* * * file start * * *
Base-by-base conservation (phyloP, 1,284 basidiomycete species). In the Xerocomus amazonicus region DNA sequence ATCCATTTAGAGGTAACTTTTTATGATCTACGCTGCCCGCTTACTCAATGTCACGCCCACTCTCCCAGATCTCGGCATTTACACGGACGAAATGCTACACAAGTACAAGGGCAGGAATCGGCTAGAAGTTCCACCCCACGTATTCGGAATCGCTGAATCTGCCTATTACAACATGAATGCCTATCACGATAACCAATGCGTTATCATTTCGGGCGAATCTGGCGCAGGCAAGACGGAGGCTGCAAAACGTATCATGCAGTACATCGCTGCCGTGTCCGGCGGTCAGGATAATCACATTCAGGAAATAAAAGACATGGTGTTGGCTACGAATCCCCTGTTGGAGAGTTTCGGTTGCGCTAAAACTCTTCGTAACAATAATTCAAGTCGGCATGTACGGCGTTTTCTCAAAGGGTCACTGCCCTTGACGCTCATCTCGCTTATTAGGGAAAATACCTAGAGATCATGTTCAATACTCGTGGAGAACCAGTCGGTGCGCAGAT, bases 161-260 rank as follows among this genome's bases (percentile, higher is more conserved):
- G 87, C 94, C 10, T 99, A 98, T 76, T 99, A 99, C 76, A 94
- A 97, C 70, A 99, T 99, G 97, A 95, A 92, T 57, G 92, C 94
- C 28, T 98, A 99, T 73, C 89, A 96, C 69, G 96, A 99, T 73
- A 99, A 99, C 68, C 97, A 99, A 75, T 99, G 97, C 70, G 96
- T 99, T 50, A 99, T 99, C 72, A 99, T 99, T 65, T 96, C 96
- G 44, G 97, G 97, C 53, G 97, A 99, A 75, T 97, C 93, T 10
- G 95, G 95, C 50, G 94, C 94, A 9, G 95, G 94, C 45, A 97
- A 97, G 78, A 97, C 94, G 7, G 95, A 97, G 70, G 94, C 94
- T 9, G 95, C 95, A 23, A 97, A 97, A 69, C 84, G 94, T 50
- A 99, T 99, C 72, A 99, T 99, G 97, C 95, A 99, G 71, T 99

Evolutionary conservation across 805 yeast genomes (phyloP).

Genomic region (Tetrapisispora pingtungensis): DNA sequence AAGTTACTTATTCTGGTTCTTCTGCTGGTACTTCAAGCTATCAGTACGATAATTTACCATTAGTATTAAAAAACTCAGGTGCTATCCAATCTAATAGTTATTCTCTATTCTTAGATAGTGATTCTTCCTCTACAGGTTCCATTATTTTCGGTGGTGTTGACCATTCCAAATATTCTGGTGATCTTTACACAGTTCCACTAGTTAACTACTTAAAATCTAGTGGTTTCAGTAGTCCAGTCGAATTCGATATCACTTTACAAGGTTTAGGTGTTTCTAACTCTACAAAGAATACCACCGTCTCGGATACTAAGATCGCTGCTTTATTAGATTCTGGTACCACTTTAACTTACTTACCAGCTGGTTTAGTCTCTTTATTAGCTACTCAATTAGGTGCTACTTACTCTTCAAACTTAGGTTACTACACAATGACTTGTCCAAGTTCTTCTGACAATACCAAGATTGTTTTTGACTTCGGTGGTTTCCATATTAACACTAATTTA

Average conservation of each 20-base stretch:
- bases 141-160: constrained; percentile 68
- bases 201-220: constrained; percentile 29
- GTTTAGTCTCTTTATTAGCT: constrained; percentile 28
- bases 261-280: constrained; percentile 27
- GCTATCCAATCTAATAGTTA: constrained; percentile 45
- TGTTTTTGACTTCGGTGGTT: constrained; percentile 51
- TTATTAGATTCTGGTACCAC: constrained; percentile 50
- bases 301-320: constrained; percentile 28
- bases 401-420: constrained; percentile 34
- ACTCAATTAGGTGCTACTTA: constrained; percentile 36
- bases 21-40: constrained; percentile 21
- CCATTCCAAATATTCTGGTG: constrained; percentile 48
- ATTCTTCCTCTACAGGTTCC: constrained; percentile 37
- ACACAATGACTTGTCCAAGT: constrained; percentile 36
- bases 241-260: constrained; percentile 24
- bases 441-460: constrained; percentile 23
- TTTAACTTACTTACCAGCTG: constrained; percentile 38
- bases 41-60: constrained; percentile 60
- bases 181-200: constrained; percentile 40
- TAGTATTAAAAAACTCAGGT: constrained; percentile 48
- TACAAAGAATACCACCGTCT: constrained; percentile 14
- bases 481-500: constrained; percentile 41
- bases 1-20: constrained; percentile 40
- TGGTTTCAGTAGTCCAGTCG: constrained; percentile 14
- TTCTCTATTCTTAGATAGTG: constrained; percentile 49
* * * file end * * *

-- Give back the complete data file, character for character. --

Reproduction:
Base-by-base conservation (phyloP, 1,284 basidiomycete species). In the Xerocomus amazonicus region DNA sequence ATCCATTTAGAGGTAACTTTTTATGATCTACGCTGCCCGCTTACTCAATGTCACGCCCACTCTCCCAGATCTCGGCATTTACACGGACGAAATGCTACACAAGTACAAGGGCAGGAATCGGCTAGAAGTTCCACCCCACGTATTCGGAATCGCTGAATCTGCCTATTACAACATGAATGCCTATCACGATAACCAATGCGTTATCATTTCGGGCGAATCTGGCGCAGGCAAGACGGAGGCTGCAAAACGTATCATGCAGTACATCGCTGCCGTGTCCGGCGGTCAGGATAATCACATTCAGGAAATAAAAGACATGGTGTTGGCTACGAATCCCCTGTTGGAGAGTTTCGGTTGCGCTAAAACTCTTCGTAACAATAATTCAAGTCGGCATGTACGGCGTTTTCTCAAAGGGTCACTGCCCTTGACGCTCATCTCGCTTATTAGGGAAAATACCTAGAGATCATGTTCAATACTCGTGGAGAACCAGTCGGTGCGCAGAT, bases 161-260 rank as follows among this genome's bases (percentile, higher is more conserved):
- G 87, C 94, C 10, T 99, A 98, T 76, T 99, A 99, C 76, A 94
- A 97, C 70, A 99, T 99, G 97, A 95, A 92, T 57, G 92, C 94
- C 28, T 98, A 99, T 73, C 89, A 96, C 69, G 96, A 99, T 73
- A 99, A 99, C 68, C 97, A 99, A 75, T 99, G 97, C 70, G 96
- T 99, T 50, A 99, T 99, C 72, A 99, T 99, T 65, T 96, C 96
- G 44, G 97, G 97, C 53, G 97, A 99, A 75, T 97, C 93, T 10
- G 95, G 95, C 50, G 94, C 94, A 9, G 95, G 94, C 45, A 97
- A 97, G 78, A 97, C 94, G 7, G 95, A 97, G 70, G 94, C 94
- T 9, G 95, C 95, A 23, A 97, A 97, A 69, C 84, G 94, T 50
- A 99, T 99, C 72, A 99, T 99, G 97, C 95, A 99, G 71, T 99

Evolutionary conservation across 805 yeast genomes (phyloP).

Genomic region (Tetrapisispora pingtungensis): DNA sequence AAGTTACTTATTCTGGTTCTTCTGCTGGTACTTCAAGCTATCAGTACGATAATTTACCATTAGTATTAAAAAACTCAGGTGCTATCCAATCTAATAGTTATTCTCTATTCTTAGATAGTGATTCTTCCTCTACAGGTTCCATTATTTTCGGTGGTGTTGACCATTCCAAATATTCTGGTGATCTTTACACAGTTCCACTAGTTAACTACTTAAAATCTAGTGGTTTCAGTAGTCCAGTCGAATTCGATATCACTTTACAAGGTTTAGGTGTTTCTAACTCTACAAAGAATACCACCGTCTCGGATACTAAGATCGCTGCTTTATTAGATTCTGGTACCACTTTAACTTACTTACCAGCTGGTTTAGTCTCTTTATTAGCTACTCAATTAGGTGCTACTTACTCTTCAAACTTAGGTTACTACACAATGACTTGTCCAAGTTCTTCTGACAATACCAAGATTGTTTTTGACTTCGGTGGTTTCCATATTAACACTAATTTA

Average conservation of each 20-base stretch:
- bases 141-160: constrained; percentile 68
- bases 201-220: constrained; percentile 29
- GTTTAGTCTCTTTATTAGCT: constrained; percentile 28
- bases 261-280: constrained; percentile 27
- GCTATCCAATCTAATAGTTA: constrained; percentile 45
- TGTTTTTGACTTCGGTGGTT: constrained; percentile 51
- TTATTAGATTCTGGTACCAC: constrained; percentile 50
- bases 301-320: constrained; percentile 28
- bases 401-420: constrained; percentile 34
- ACTCAATTAGGTGCTACTTA: constrained; percentile 36
- bases 21-40: constrained; percentile 21
- CCATTCCAAATATTCTGGTG: constrained; percentile 48
- ATTCTTCCTCTACAGGTTCC: constrained; percentile 37
- ACACAATGACTTGTCCAAGT: constrained; percentile 36
- bases 241-260: constrained; percentile 24
- bases 441-460: constrained; percentile 23
- TTTAACTTACTTACCAGCTG: constrained; percentile 38
- bases 41-60: constrained; percentile 60
- bases 181-200: constrained; percentile 40
- TAGTATTAAAAAACTCAGGT: constrained; percentile 48
- TACAAAGAATACCACCGTCT: constrained; percentile 14
- bases 481-500: constrained; percentile 41
- bases 1-20: constrained; percentile 40
- TGGTTTCAGTAGTCCAGTCG: constrained; percentile 14
- TTCTCTATTCTTAGATAGTG: constrained; percentile 49